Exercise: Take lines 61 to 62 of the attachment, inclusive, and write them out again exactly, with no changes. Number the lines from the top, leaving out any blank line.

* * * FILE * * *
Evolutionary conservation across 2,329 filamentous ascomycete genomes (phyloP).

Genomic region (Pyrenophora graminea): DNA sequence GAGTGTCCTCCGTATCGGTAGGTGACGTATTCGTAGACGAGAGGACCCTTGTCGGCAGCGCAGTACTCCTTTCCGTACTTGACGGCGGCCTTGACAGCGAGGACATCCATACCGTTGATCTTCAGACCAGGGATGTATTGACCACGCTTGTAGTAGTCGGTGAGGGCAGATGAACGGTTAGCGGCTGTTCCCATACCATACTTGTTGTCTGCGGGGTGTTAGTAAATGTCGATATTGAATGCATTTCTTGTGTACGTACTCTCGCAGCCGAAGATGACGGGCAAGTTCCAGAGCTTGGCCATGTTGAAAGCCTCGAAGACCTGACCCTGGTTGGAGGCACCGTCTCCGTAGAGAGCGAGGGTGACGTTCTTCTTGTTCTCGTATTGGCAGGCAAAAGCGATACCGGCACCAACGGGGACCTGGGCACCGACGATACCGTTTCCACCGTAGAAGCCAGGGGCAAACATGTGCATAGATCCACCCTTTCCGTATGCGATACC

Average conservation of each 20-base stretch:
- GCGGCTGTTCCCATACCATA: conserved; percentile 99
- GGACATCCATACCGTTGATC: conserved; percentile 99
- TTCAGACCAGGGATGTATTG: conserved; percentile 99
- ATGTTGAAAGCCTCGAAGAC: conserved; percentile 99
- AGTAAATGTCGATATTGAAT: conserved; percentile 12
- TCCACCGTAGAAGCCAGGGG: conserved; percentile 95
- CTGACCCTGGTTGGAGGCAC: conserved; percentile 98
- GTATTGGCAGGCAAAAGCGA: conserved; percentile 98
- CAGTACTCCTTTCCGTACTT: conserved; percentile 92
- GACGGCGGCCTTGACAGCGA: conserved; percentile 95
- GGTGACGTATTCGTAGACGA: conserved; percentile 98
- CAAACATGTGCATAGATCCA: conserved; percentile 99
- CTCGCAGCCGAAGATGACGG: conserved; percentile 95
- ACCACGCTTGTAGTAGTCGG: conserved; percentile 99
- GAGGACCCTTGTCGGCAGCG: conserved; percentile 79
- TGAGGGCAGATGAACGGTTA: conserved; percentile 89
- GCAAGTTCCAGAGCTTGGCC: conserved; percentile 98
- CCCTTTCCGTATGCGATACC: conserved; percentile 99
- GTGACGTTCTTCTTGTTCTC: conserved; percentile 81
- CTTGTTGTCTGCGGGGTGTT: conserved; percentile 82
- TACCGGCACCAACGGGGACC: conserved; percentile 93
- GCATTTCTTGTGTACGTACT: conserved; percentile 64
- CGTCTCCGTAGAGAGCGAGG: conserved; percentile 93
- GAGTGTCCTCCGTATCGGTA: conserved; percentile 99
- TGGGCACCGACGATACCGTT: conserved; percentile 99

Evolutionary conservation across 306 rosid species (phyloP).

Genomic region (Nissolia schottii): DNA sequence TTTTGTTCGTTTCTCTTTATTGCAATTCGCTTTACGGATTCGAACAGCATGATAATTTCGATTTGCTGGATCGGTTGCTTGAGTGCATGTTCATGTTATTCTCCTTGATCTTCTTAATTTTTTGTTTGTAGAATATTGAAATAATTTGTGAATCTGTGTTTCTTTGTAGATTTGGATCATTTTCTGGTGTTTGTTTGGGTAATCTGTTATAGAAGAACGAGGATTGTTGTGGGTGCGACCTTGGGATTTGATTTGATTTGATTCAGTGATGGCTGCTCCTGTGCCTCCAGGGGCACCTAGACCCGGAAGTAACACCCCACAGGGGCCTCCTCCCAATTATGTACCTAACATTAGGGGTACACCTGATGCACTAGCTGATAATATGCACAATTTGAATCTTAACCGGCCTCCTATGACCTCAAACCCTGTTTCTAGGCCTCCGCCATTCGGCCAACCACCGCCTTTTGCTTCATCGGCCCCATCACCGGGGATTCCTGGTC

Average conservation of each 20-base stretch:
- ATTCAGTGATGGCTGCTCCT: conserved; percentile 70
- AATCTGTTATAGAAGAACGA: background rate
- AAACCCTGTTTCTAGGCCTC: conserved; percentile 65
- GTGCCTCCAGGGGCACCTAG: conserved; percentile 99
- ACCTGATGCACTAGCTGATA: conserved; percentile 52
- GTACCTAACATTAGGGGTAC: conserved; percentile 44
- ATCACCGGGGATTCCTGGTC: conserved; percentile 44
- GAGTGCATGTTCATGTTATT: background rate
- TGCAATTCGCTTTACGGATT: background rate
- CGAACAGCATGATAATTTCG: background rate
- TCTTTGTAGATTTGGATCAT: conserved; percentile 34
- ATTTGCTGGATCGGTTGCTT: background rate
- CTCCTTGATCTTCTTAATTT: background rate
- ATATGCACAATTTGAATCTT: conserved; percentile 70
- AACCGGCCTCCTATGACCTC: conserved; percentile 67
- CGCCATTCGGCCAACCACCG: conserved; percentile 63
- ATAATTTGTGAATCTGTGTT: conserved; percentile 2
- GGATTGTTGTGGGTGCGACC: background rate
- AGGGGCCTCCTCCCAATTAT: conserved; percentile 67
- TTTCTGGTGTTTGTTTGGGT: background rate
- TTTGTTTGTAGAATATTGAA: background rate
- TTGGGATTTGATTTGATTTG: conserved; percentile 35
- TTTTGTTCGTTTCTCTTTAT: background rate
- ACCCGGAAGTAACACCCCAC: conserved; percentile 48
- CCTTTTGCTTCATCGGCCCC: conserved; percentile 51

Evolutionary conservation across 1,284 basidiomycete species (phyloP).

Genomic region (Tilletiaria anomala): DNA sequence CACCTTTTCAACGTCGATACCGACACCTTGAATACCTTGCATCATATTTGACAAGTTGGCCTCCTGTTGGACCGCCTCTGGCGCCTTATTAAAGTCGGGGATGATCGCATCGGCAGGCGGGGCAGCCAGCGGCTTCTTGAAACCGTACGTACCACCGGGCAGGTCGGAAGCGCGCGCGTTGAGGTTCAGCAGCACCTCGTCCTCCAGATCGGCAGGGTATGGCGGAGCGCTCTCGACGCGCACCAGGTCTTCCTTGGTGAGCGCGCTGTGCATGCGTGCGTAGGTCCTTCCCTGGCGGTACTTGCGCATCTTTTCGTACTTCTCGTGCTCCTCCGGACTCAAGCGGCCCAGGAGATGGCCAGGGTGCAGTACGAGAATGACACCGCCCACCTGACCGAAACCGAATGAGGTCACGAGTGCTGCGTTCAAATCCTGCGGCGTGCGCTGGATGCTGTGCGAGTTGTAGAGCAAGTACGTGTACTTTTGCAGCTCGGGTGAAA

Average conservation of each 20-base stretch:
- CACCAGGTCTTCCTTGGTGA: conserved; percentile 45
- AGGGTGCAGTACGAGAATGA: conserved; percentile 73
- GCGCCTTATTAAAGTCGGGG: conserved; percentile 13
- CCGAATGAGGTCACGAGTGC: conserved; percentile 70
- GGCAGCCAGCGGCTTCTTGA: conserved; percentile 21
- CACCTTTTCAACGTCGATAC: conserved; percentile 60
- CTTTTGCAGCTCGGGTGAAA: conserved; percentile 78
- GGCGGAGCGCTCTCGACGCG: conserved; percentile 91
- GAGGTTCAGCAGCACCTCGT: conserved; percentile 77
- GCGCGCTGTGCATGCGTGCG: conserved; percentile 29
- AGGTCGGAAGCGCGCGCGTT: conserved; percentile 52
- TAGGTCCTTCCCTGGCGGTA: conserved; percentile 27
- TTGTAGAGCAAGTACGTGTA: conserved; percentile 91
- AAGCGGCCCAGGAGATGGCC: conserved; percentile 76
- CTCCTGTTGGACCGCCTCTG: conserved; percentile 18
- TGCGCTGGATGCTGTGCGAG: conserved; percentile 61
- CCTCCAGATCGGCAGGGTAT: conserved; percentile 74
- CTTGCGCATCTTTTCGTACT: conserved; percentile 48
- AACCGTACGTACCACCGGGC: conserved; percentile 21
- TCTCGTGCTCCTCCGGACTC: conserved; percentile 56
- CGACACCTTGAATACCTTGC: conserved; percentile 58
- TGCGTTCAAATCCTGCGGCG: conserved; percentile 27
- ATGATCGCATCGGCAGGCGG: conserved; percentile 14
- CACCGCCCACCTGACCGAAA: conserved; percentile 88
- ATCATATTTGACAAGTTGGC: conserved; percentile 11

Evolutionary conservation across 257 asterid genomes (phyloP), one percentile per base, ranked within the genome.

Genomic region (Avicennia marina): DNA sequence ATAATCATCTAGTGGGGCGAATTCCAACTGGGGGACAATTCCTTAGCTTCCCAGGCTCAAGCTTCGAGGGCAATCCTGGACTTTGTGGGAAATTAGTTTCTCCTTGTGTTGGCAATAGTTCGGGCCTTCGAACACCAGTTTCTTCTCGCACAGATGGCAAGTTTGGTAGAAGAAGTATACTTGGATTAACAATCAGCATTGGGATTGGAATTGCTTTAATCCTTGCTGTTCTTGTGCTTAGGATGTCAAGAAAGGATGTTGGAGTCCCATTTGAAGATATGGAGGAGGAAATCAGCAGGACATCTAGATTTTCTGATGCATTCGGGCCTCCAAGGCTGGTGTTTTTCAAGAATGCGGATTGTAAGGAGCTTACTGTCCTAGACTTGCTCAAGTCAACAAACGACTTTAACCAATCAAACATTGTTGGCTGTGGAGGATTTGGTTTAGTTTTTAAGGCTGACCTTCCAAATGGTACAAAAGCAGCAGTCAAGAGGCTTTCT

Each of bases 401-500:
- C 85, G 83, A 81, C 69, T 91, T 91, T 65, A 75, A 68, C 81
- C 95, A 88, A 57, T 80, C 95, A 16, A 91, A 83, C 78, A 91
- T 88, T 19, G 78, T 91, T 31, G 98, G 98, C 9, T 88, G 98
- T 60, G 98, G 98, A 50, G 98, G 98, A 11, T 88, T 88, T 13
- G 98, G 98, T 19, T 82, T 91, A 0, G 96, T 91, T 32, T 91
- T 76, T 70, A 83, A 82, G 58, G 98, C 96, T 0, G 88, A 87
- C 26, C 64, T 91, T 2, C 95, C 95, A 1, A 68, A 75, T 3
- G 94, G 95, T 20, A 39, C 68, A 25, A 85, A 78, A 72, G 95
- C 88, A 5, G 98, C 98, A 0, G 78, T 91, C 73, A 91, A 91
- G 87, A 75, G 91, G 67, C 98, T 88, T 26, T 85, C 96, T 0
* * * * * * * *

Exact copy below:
- AGGGTGCAGTACGAGAATGA: conserved; percentile 73
- GCGCCTTATTAAAGTCGGGG: conserved; percentile 13